Online Edition: Summer 2006

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In the Heart of the Heart of Another Country by Etel Adnan

In the Heart of the Heart of Another Country

Etel Adnan

City Lights Books ($14.95)

by Kim Jensen

Etel Adnan, perhaps the most significant Arab-American writer since Gibran Khalil Gibran, is the author of many important works, including The Arab Apocalypse, The Indian Never Had a Horse, and a haunting portrayal of the Lebanese Civil War, Sitt Marie Rose. Ever the itinerant poet/artist, she has, for five decades, divided her life between three cities—Paris, Sausalito, and Beirut. With her fractured yet attentive adherence to the particulars of place, Adnan’s writing encompasses a complex investigation of a migratory and hybrid consciousness. This hybridity is widely referenced in contemporary culture but rarely so thoroughly explored and defined as in these pages.

In the Heart of the Heart of Another Country is a gorgeously, multi-layered prose poem/poetic essay which represents a journey through the 20th century. Adnan, who has been consciously present for most of the historical disasters of that century as well as its many experimental literary movements, has tuned her language to an indelible pitch that is by turns lyrical, quizzical, wistful, and wise.

The book cover itself is a masterpiece of evocation, transmitting the content and themes of the book in a heartbreakingly organic way. The black and white cover photo taken by landmark California photographer Pirkle Jones, depicts a sort of overgrown, woodsy back garden pathway from the older, more bohemian days of San Francisco, which Adnan discovered and loved at first sight in the 1950s. With its unhinged and foggy windows and doors, and the sense of beautiful decay, the cover image anchors the text and evokes an overwhelming feeling of nostalgia and mystery and sadness.

This garden scene of lush abandon and exquisite defeat is bordered by a tessellated Arabic design—as if to say that one never strays far from one’s core identity no matter how far one travels. The back cover is graced by another black and white photo of an old Beirut wall covered with graffiti that’s been worn away by time and the elements. Both the faded scrawl on the wall (which reads “The Arab Revolutionary”) and the old street address—written in both French and Arabic—seem to point to the impossibility of hopeful retrieval. What unfolds between these melancholic representations of California and Beirut is Adnan’s vision of the human heart, when that heart is oscillating between painful poles.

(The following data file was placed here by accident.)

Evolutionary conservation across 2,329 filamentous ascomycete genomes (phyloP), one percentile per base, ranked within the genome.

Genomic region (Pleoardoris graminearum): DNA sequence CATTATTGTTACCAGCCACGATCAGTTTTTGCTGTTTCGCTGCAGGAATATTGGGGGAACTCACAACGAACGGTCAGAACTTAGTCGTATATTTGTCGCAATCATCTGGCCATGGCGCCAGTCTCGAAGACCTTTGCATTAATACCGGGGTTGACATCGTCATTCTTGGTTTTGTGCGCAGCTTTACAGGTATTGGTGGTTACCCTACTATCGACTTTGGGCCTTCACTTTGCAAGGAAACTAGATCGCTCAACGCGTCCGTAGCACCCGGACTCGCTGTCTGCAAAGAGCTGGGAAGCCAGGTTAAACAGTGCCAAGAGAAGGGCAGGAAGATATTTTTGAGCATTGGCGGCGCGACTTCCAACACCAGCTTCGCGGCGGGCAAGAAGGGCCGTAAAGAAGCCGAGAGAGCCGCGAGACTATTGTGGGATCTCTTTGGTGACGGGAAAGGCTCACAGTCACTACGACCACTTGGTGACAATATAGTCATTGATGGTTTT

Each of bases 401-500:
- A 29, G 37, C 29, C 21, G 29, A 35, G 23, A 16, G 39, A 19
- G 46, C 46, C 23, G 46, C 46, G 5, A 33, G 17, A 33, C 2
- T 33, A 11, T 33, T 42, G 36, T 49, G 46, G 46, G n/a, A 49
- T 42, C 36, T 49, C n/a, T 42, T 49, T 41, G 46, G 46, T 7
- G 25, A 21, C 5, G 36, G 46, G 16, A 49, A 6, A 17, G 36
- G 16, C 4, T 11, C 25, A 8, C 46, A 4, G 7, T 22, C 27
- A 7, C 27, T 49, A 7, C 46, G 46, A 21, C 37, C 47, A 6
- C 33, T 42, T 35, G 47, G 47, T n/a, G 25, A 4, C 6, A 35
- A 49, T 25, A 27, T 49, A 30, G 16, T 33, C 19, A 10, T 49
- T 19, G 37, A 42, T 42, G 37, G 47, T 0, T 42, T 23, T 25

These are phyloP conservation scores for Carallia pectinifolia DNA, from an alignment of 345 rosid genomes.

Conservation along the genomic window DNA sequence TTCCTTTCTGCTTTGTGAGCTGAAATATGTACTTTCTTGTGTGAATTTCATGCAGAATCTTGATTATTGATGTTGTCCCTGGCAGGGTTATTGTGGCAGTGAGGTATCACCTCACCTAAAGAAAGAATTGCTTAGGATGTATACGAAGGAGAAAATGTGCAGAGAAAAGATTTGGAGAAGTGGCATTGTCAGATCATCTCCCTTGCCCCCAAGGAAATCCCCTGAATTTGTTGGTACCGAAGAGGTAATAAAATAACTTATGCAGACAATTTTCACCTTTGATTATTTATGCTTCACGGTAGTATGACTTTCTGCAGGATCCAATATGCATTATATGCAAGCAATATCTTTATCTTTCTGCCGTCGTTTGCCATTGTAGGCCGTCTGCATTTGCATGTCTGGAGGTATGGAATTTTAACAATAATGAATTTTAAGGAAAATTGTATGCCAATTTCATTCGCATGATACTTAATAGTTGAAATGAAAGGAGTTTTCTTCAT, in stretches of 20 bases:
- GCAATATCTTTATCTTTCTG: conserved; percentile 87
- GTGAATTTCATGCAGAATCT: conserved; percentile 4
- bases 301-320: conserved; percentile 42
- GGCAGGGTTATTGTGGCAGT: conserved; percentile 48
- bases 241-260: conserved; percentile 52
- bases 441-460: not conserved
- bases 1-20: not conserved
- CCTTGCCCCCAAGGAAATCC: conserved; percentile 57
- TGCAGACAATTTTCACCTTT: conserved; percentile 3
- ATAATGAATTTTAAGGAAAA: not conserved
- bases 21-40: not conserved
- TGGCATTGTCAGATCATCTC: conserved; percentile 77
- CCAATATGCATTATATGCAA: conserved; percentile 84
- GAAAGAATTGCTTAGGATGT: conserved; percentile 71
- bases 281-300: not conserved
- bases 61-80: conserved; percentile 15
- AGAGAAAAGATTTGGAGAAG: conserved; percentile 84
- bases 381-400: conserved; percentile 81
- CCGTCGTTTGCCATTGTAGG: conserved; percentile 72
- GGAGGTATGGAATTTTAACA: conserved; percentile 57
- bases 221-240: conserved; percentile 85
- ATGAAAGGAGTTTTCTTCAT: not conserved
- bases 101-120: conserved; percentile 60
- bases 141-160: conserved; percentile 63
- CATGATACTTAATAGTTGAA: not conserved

The structure of the book is something of a palimpsest itself, bringing together, in seven separate sections, work that spans from the 1970s to present. The first section of the collection was written upon Adnan’s return to Beirut from California in 1972. Inspired by William H. Gass’s collection of short stories by a similar name, Adnan uses prompt words and phrases—People, Place, Wires, Weather, The Same Person, Another Person, Church, Final Vital Data, Politics—to trigger a series of automatic writings. The passages following the cues encompass a variety of tonalities: lyrical fragments, aphoristic paradoxes, journalistic observations, philosophical inquiries, and surreal encounters.

Twenty-five years later, Etel Adnan returned to these same prompts, and reflected on the themes of the work; she then added several more pieces in the same vein. The book also includes a groundbreaking meditation on the meaning of the figure of Lawrence of Arabia, “At Both Ends,” as well as a stream-of-consciousness reflection entitled “To Be in a Time of War,” written during the U.S. assault on Baghdad in 2003. The result of this cross-generational compilation is a poetic memoir that reveals an elegiac progression and the evolution of a distinct literary voice.

The opening sequence, written at the time of the Lebanese Civil war, is marked by searing contradiction and impossibility. “Like a salmon I came back here to die,” Adnan writes. “But this place is not a place. I am unable to die”—words that call to mind the poem “Abduction” by Iraqi poet Saadi Youssef written much later, after the first Gulf War. “That was not a country,” Youssef insists with the same tragic denial as Adnan here. This feeling of aporia and paradox seem to be the hallmarks of much post-colonial war literature.